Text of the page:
They slept outside through three months of sub-freezing snow and ice, aided some by the community of Belfast, Maine, which sent an ample supply of tuna, beef jerky, hand warmers, arctic socks and thermal underwear—gifts inspired partly by an article Michael's grandmother wrote for the local newspaper. The outpouring, buoyed by the generosity of total strangers, sometimes made for a challenge. "You know, Dad, it's not like the UPS truck rolling up to your front door," my son wrote me. "We have to go out to where the helicopter is, gather up the boxes and beat it back to the compound without taking fire."

Having survived the winter, my son got 20 days leave this spring. At the airport, people shook his hand and thanked him for his service, a reaction he'd gotten for the whole trip. "On the plane from Dallas to Houston, everybody wanted to buy me a drink," he said.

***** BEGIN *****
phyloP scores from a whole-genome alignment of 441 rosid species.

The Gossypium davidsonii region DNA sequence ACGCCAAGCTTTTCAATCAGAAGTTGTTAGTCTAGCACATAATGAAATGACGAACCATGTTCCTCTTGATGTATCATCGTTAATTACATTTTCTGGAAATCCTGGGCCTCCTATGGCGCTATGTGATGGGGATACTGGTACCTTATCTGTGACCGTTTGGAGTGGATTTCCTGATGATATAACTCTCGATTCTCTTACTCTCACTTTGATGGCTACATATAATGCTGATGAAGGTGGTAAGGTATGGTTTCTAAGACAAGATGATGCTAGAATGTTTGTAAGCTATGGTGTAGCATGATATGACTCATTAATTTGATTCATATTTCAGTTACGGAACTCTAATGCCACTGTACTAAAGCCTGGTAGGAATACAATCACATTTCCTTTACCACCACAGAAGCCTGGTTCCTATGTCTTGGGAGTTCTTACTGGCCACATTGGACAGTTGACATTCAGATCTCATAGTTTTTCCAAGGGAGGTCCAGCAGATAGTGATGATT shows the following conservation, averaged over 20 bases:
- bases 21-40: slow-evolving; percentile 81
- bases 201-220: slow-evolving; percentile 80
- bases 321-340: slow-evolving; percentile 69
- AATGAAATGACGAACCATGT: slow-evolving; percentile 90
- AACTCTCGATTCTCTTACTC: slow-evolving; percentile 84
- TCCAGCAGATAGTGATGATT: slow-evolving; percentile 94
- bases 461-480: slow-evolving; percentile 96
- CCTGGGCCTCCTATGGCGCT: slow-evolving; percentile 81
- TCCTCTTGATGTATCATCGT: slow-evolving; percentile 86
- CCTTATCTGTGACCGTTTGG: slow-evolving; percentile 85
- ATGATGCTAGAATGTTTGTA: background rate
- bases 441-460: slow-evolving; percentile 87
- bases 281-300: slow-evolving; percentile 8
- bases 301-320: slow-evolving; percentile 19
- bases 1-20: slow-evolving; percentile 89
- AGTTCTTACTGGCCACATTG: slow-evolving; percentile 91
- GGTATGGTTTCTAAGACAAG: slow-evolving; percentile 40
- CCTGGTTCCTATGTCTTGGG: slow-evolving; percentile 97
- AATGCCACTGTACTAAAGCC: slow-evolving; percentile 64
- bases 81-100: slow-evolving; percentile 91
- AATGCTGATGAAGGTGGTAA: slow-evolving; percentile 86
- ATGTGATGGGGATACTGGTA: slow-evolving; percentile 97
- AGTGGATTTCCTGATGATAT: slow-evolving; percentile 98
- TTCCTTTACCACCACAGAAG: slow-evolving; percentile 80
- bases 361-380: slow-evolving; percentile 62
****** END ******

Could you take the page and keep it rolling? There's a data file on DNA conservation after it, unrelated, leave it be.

How good it felt to see my son! Running around for whole a year carrying 80 to 100 pounds of weapons, ammo, and other equipment had put muscles on him that made young women fawn. We spent one night in Austin to take in the "blues scene," and I had just as much fun watching the young ladies clamoring around him as I did listening to the music.

It's hardly the first time I've felt proud to be his father. "Why did you enlist in the army?" I remember asking him. He said he wanted to help people, a disposition he's had since childhood, fulfilled these days by fighting bad guys. It requires a certain mindset, captured in a letter written to his grandmother: